Initially named Index, the club was re-christened Palach in 1969 in honour of Jan Palach, the Czech student who set himself alight in the centre of Prague on January 19 1969 in protest his country’s military occupation by the Soviet Union. A group of civil engineering students from Rijeka had been on an excursion to Czechoslovakia at the time, and came up with the idea of changing the club’s name. It was a controversial move that underlined an aspect of Rijeka that was to grow in importance in the years that followed – a taste for the provocative gesture. Although Yugoslavia had been sharply critical of the Soviet invasion of Czechoslovakia, the question of Yugoslav-Soviet relations was far too sensitive an area to be left to a bunch of students. It’s probably thanks to Rijeka’s provincial position that the name was allowed to stick – a club called Palach would probably not have been allowed in Zagreb or Belgrade.
Unsurprisingly Palach was one of the main incubators of the Croatian punk scene in the late Seventies, a scene in which Rijeka occupied a central position. The first punk concert in ex-Yugoslavia is believed to have been the impromptu performance by Rijeka band Paraf, held at Host Park in summer 1977. Paraf’s thunder was subsequently stolen by Slovenian punk band Pankrti, who played in Ljubljana and Zagreb in the months that followed – Paraf’s first official performance didn’t take place until March 1978.
However Paraf were crucial in providing Croatian punk with its irreverent, anti-establishment flavour, ironically praising the police force in Narodna Pjesma, and making oblique references to the searing sunshine of Goli otok (Bare Island) - the first ever popular-culture reference to the island prison camp established by Tito’s communists in 1948.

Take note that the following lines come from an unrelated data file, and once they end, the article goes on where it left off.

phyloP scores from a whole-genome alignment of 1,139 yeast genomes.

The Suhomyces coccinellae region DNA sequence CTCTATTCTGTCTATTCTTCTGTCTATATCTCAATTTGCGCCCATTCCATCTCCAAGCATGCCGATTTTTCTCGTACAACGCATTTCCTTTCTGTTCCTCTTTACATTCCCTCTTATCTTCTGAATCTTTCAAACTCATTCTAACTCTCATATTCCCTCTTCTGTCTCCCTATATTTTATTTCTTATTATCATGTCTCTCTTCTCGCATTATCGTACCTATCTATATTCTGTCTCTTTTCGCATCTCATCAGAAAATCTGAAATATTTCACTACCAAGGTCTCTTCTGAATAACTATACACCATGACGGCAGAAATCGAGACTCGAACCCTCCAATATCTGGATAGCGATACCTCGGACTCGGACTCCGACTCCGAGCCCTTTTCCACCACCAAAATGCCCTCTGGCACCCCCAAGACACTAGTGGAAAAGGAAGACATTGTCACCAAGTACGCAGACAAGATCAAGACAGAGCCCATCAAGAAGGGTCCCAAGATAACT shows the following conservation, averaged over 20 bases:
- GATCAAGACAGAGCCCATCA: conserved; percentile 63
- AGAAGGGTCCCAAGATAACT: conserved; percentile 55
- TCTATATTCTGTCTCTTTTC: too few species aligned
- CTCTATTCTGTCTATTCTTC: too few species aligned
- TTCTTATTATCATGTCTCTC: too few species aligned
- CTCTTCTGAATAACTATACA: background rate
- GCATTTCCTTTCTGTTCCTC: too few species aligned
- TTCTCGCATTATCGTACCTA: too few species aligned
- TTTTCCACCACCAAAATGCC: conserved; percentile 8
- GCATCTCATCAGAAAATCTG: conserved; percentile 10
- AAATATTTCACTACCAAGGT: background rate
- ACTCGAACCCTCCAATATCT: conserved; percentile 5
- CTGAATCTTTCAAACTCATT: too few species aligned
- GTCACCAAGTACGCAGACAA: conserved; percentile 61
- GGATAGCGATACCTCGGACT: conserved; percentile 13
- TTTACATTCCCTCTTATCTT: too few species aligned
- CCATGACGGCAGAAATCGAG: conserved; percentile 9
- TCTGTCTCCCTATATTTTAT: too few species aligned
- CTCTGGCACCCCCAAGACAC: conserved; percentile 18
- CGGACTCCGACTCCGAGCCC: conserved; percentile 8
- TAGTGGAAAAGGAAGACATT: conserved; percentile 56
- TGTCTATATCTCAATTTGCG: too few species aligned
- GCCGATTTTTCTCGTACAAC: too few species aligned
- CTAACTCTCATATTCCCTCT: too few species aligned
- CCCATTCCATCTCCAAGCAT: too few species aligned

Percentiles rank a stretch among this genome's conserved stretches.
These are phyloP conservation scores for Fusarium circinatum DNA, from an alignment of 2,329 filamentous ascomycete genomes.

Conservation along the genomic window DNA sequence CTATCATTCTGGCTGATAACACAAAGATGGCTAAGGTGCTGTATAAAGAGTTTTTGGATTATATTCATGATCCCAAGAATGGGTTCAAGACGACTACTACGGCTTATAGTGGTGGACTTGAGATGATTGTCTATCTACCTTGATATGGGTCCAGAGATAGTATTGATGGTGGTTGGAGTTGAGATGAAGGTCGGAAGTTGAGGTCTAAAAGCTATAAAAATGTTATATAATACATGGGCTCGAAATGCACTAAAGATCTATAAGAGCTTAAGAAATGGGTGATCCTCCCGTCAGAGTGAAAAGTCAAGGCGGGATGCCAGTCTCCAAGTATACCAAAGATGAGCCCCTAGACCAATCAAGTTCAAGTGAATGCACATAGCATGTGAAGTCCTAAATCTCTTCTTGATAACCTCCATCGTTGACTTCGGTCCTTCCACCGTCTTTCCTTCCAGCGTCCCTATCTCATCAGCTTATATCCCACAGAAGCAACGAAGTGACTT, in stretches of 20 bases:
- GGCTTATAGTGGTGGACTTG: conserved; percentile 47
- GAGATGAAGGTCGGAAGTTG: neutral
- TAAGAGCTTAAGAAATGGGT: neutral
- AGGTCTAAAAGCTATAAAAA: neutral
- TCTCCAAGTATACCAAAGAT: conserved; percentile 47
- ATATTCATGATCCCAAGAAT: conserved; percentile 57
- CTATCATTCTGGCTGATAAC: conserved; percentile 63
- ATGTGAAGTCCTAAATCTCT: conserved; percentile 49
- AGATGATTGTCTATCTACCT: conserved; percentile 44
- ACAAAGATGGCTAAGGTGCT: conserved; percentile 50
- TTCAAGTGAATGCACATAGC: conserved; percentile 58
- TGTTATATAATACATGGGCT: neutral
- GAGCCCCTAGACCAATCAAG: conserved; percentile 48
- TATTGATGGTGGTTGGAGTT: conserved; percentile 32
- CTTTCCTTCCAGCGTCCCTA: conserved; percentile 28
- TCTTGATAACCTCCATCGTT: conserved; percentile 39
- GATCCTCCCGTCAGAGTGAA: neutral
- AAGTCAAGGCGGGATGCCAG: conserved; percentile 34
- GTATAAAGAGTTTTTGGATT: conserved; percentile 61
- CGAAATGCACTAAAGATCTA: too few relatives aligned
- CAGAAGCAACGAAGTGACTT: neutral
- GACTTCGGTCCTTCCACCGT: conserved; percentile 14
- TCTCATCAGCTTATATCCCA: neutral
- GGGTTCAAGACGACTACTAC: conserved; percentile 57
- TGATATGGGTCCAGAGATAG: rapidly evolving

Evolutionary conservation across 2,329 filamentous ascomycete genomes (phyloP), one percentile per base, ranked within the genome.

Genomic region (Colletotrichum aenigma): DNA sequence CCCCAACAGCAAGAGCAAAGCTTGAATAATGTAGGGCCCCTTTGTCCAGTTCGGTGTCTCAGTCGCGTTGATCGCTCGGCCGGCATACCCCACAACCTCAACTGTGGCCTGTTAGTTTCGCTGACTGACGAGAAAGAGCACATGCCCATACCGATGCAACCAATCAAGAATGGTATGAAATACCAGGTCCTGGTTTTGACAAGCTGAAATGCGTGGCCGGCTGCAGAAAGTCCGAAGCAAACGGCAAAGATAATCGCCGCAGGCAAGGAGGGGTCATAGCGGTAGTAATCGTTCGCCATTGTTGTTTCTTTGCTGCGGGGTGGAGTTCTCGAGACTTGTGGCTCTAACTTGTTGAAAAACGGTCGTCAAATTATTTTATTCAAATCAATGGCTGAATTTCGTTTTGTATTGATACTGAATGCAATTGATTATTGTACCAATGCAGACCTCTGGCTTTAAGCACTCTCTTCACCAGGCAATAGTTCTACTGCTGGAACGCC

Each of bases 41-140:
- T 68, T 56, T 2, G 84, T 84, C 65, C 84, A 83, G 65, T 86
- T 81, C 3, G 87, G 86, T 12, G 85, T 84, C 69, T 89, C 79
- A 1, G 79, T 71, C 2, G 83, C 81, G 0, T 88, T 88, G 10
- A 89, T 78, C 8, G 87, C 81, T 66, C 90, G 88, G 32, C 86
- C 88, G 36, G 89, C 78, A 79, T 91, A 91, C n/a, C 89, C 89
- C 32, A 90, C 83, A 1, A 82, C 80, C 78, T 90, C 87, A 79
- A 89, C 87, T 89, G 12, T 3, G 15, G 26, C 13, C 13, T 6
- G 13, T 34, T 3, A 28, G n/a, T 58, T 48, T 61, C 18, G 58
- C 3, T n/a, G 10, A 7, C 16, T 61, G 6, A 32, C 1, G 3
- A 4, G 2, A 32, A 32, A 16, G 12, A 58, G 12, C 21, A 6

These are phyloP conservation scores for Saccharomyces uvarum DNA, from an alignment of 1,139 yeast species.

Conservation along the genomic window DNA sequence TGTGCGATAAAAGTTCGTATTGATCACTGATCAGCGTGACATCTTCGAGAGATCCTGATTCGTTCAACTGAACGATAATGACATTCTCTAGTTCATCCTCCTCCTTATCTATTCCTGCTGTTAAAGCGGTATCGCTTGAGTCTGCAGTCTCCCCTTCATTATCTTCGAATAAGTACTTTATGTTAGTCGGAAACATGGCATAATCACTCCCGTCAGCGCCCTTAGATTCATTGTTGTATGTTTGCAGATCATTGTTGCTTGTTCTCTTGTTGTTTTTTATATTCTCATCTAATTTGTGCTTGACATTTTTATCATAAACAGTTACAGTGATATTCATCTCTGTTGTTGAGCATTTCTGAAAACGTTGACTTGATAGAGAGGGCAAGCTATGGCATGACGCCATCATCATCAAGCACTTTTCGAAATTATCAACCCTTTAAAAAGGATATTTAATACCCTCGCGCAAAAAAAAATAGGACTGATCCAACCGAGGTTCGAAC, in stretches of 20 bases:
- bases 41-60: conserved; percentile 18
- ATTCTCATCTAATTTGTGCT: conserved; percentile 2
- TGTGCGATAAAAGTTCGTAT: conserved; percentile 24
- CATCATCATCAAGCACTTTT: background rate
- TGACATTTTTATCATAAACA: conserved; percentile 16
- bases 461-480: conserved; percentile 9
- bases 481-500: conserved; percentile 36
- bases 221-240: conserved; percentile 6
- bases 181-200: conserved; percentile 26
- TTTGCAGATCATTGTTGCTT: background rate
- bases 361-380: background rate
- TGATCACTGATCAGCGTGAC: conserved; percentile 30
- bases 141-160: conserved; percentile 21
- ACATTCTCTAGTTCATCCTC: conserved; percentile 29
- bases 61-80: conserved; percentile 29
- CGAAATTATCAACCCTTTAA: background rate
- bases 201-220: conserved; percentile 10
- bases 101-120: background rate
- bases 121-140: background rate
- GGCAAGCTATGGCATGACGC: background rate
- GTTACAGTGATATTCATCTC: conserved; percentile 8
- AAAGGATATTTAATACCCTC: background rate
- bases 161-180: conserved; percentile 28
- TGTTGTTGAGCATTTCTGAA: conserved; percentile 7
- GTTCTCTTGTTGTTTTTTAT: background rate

Rijeka was home to a generous handful of post-Paraf punk bands, most memorable of which was arguably Termiti (The Termites), led by a singer who indulged in on-stage self-mutilation and famously performed with a toilet bowl on his head. The Termiti song Vjeran Pas (Faithful Dog) still features in the repertoire of Let 3, the band built around former Termiti bassist Damir Martinović Mrle and the one that most reflects the continuity of the Rijeka scene.
Rijeka’s punk wave coincided with the launch of the Ri-Rock Festival (www.rirock.hr), a showcase for unsigned bands that still exists – indeed it’s thought to be the longest continually running such festival in Croatia.
Rijeka’s youth magazine Val (“Wave”), although officially published by the Rijeka branch of the League of Socialist Youth, took its lead from the New Musical Express rather than Marx and Engels, and nurtured a stable of talented rock writers: Velid Đekić was one, future record-company mogul Goran Lisica Fox was another. Val even invented its own post-punk noise band Viktor Kunst in an attempt to show how far punk-era media manipulation could go. “There was a sense of community between musicians and public” Đekić remembers, “and an awareness that the people in the audience today could well be up on stage themselves tomorrow.”